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due to be released in December of this year, but already the company doing the study has indicated they believe access is achievable.

They are now looking at how to provide that access.

Mr. MINETA. Do you believe that the inter-city bus capital assistance program in Massachusetts is an appropriate model for the nation in acquiring lift-equipped buses?

Mr. WINSKE. Thank you. I was kicking myself for the last 15 minutes for forgetting to put that into my testimony. I think it is. If you look at Massachusetts right now, I believe that the companies are lending their buses for between $750 and $850 for a bus per month, which is far below what it will cost them to go out and buy a bus on their own.

Now, granted at that rate they are not paying back the interest, they are merely paying back the capital over a seven-year period, so I think, you know, obviously Congress, given its dire financial state nationally, may need to look at recouping the interest at a lower rate over the seven or eight years of the bus. But I think that it is a model you should look at because, again, you can buy thousands of buses at a time, and certainly if you had a model such as Ibcap nationally, and you went out looking for 15,000 or 10,000 buses at a time, or maybe 5,000, I can't believe a manufacturer wouldn't find a way to retool his factory in a hurry, so I think it is a good model that you should look at.

Mr. MINETA. Mr. Markward, you mentioned in your testimony that you have been denied transportation on inter-city buses. I am wondering if you could elaborate on those experiences for the subcommittee.

Mr. MARKWARD. Because New Mexico enjoys a large tourism trade, we have many tours coming to New Mexico. I have not been denied passage on a tour, because none of the tour buses have lifts on. There is no way that I can get on a tour bus, so why would I even attempt to get passage on a tour?

It is just simply impossible to ride on a tour bus in the State of New Mexico.

Mr. MINETA. What about an inter-city bus?

Mr. MARKWARD. I haven't tried inter-state buses because the same thing exists. There is no inter-state bus travel available for a person in a wheelchair, and I haven't been able to find anybody that wants to carry me up the bus steps.

Mr. MINETA. All right. Let me thank this very, very fine panel for being with us and looking at these issues in a very real way. Again, I want to thank all of you for taking time from your own busy schedules to be before us. Thank you very, very much.

[The prepared statements of Ms. Golden, Mr. Herman, Mr. Winske and Mr. Markward follow:

MARILYN GOLDEN
DISABILITY RIGHTS EDUCATION AND DEFENSE FUND

TESTIMONY, HOUSE OF REPRESENTATIVES PUBLIC WORKS

AND TRANSPORTATION COMMITTEE
SURFACE TRANSPORTATION SUBCOMMITTEE

ON THE AMERICANS WITH DISABILITIES ACT

SEPTEMBER 26, 1989

My name is Marilyn Golden. I am Policy Analyst with the Disability Rights Education and Defense Fund, or DREDF, our country's foremost guardian of disability civil rights for the last decade. Before DREDF, I directed an organization called Access California for nine years, and coordinated two other organizations, the September Alliance for Accessible Transit and the Disabled International Support Effort.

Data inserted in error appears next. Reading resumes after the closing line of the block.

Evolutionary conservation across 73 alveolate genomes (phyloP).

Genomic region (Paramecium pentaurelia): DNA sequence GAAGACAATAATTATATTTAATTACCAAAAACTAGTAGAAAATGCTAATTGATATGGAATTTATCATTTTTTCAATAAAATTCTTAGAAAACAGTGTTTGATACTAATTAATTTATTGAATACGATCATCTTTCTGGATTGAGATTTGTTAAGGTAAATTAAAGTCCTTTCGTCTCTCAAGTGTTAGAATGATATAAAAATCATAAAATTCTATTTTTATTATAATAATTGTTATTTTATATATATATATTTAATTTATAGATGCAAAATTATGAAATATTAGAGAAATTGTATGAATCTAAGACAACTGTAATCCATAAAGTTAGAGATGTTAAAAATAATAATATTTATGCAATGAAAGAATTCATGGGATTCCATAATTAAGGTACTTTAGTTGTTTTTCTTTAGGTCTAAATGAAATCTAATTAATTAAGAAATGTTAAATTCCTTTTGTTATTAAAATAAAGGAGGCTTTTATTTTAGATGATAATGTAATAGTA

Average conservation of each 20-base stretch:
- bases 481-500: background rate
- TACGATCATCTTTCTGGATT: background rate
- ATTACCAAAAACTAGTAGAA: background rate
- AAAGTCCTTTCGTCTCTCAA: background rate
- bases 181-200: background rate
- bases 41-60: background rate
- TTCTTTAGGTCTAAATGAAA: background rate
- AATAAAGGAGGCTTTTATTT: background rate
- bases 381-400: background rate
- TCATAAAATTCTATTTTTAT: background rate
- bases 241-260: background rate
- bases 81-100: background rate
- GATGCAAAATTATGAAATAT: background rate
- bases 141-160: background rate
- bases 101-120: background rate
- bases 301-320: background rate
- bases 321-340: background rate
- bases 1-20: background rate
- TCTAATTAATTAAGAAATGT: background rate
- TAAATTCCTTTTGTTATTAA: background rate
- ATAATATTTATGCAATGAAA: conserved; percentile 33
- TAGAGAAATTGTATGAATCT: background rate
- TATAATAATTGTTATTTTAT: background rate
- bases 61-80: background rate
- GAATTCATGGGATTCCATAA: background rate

In ten years of disability advocacy, I've worked with many "converts" like George Herman of Denver Rapid Transit District, who testified before you this morning, transit operators who, at one point, thought fully accessible transit was a nice dream but a fiscal impossibility; operators who then provided access and became ardent boosters of accessibility mandates. In this testimony I will give a brief overview of the private transit issue and demonstrate why we believe the Americans with Disabilities Act presents very necessary and reasonable requirements,

The need for access to private transit is enormous. I could cite studies, documentation, and anecdotal evidence all day. Suffice to say, bus travel is the only travel available to poor Americans, and disabled Americans are three times more likely to fall below the federal poverty line than non-disabled Americans. Bus travel is also the only avenue available to rural Americans, and disabled Americans live in rural areas in higher concentrations than the non-disabled. Most transportation-disabled people can't afford cars or can't drive cars. Without private transit, hundreds of thousands are prisoners in their own homes.

The need doesn't stop there. Disabled businesspeople can't get an airport shuttle for business trips because they're not accessible. We learned the other night of a private charter company which patently refused access to a young disabled adult. Access is needed to all forms of private transit.

Let's look first at long-distance bus travel. The Act already allows private intercity transit providers a special exemption. Large providers have fully six years before new bus purchases have to be accessible, and small providers have seven years. Some providers, particularly Greyhound, have responded by raising the specter of financial ruination and service cutbacks, near to the point of hysteria. But these concerns do not hold up to the light of reason.

It is true that many of the accessible over the road coaches in use today cost an additional $35,000, using a lift that occupies a third of the available baggage space and eliminates some seats. But this particular design is far from the only available one. In fact, this design wasn't even originated for over the road use, yet it is being blamed with every complaint by the over-the-road industry. This coach was originally designed for Golden Gate Transit of Marin County, California, for intracity use.